|Publication number||US3099429 A|
|Publication date||Jul 30, 1963|
|Filing date||Apr 14, 1960|
|Priority date||Apr 14, 1960|
|Publication number||US 3099429 A, US 3099429A, US-A-3099429, US3099429 A, US3099429A|
|Inventors||Broman Cyrus R|
|Original Assignee||Baxter Laboratories Inc|
|Export Citation||BiBTeX, EndNote, RefMan|
|Patent Citations (6), Referenced by (22), Classifications (11)|
|External Links: USPTO, USPTO Assignment, Espacenet|
July 30, 1963 c. R. BROMAN 3,099,429
ROLLER CLAMP FOR PARENTERAL SOLUTION EQUIPMENT Filed April 14, 1960 l E 41 a;
II :2 Mil! 57 ll 4 lhllll' 35 United States Patent 3,099,429 ROLLER CLAMP FOR PARENTERAL SOLUTION EQUIPMENT Cyrus R. Broman, Evanston, Ill., assignor to Baxter Laboratories, Inc., Morton Grove, 11]., a corporation of Delaware Filed Apr. 14, 1960, Ser. No. 22,234 4 Claims. (Cl. 251-6) This invention relates to parenteral solution equipment and, more particularly, to clamp means rfior regulating fluid flow during dispensation thereof in parenteral solution equipment.
Parenteral solutions are ordinarily provided in what is known as bulk containers-containers having a volume in the range of l50-2000 ml. In the past, these containers have uniformly been constructed of glass, but a contemporary trend is to provide the same in the form of flexible plastic bags or containers. Notwithstanding the form of the container, dispensing has been conventionally achieved by suspending the container in an inverted condition, i.e., mouth-downwardly, for gravity discharge of the fluid. The container or bottle is connected to the patient by means of an administration set, alternatively termed a tube and needle set, which includes a length of tubing of the order of about four feet equipped with needles or connectors at the tube ends.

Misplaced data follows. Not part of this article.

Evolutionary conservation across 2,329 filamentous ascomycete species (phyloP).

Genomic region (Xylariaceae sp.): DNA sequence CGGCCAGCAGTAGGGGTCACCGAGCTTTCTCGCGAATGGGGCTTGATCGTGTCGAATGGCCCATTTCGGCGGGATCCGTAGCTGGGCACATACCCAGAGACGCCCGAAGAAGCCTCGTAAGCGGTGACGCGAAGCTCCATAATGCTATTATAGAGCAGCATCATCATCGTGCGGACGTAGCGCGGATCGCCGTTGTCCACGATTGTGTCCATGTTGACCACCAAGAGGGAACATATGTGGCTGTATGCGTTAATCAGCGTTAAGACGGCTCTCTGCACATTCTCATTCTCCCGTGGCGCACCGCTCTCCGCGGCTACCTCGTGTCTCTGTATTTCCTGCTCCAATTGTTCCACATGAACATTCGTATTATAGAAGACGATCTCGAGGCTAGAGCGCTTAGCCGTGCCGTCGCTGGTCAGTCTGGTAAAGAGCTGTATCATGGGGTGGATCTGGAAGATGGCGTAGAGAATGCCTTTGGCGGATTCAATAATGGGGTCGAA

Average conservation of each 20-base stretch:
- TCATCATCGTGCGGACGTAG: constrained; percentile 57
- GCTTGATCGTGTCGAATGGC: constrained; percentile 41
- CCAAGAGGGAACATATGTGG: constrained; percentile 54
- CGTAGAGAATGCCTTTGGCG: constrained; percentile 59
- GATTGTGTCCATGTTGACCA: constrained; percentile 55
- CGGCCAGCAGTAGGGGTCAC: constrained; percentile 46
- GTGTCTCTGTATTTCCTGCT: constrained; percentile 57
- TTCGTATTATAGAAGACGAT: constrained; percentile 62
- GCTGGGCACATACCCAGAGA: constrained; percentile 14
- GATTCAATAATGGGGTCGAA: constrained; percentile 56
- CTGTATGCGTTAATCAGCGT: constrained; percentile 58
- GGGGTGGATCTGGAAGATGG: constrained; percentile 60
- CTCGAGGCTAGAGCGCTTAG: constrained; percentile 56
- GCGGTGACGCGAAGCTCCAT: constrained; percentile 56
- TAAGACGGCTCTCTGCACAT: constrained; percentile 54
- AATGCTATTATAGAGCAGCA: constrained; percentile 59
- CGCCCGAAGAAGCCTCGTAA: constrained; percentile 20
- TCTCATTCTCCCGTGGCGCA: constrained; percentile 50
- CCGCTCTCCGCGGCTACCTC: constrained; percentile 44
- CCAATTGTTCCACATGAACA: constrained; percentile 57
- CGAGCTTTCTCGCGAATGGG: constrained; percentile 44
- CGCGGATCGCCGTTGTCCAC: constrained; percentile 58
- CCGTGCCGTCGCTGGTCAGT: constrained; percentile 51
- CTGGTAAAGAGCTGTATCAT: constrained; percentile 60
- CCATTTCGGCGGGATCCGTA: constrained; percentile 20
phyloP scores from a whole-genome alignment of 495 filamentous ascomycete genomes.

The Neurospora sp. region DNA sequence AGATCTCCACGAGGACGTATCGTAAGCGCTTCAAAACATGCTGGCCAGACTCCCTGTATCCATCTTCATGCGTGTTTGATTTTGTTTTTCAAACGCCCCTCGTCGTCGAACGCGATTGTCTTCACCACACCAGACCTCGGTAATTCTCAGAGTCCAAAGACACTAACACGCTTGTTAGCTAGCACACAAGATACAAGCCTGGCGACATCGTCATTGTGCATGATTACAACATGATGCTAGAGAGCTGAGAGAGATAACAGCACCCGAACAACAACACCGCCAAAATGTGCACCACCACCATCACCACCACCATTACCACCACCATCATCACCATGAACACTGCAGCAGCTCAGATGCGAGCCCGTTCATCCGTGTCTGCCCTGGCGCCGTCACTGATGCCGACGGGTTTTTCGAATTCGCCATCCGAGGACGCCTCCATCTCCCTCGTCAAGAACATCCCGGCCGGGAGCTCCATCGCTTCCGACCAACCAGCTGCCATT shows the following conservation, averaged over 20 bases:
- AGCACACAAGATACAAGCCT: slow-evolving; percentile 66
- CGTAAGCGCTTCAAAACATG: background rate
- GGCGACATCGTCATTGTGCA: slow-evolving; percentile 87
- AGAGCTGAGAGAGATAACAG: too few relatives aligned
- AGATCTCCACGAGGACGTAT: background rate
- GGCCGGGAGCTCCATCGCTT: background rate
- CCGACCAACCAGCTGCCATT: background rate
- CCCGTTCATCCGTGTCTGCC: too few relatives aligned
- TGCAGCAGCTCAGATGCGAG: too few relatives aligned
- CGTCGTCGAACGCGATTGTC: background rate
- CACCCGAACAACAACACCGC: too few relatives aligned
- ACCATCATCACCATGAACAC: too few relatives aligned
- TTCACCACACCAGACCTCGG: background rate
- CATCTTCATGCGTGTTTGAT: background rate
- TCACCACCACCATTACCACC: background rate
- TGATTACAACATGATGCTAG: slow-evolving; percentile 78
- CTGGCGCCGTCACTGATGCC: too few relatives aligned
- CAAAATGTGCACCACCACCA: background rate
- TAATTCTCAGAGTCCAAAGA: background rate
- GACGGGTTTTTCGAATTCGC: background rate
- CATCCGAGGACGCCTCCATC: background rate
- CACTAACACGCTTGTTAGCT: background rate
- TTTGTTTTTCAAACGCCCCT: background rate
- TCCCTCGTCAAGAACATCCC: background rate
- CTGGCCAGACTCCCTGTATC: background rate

Because the fluid can be utilized only slowly by the body, the rate of flow must be restricted. Depending upon the therapy indicated, the rate of infusion may vary over the range of one-half to eight hours for administering a half liter of solution. Even the fast rates are slow compared with the free gravity flow through the tubing when the same is unrestricted. Some means, therefore, must be provided to regulate the flow and ascertain its actual rate. In the past, this has been done by the use of a clamp for the tubing such as a hemostat, and a drip tube or drop-counting device for ascertaining the rate of flow.
The drip tube construction involves an air confining chamber interposed in a length of tubing through which drops tall in a manner so that the drops are readily counted. The drop-forming tube is usually carefully constructed so as to develop drops of uniform size, i.e., Thus, the nurse attending the patient can accurately determine the rate initially and vary it during the course of administration merely by adjusting the clamp or other valve means to provide the requisite number of drops per minute.
inasmuch as the infusion set up is static-there is an insignificantly small variation in hydrostatic head over the course of an administration, the infusion program should be able to be organized with a high degree of accuracy. This organization, however, has been frustrated because of the inadequacy of the valving means. To maintain the desired static organization, there should be no disturbance of the condition of the valving means, but in the past this has been extraordinarily difiicult of achievemenp primarily because of the unreliability of the valving means. A change in the valve condition during the administration may result in a significant and undesirable change in system operation. This possibility of change in condition has had to be tolerated in the past because it was mandatory to provide inexpensive valves or clamps. An expensive valve would necessarily have to be retained between infusions, and this raises :a problem of non-availability at a critical time. Consequently, it has been found necessary to provide a valve or clamp with each administration set, the set itself being sufficiently inexpensive to be disposed of after a single use. This, of course, is desirable from the standpoint of savings in cleaning, sterilization, etc.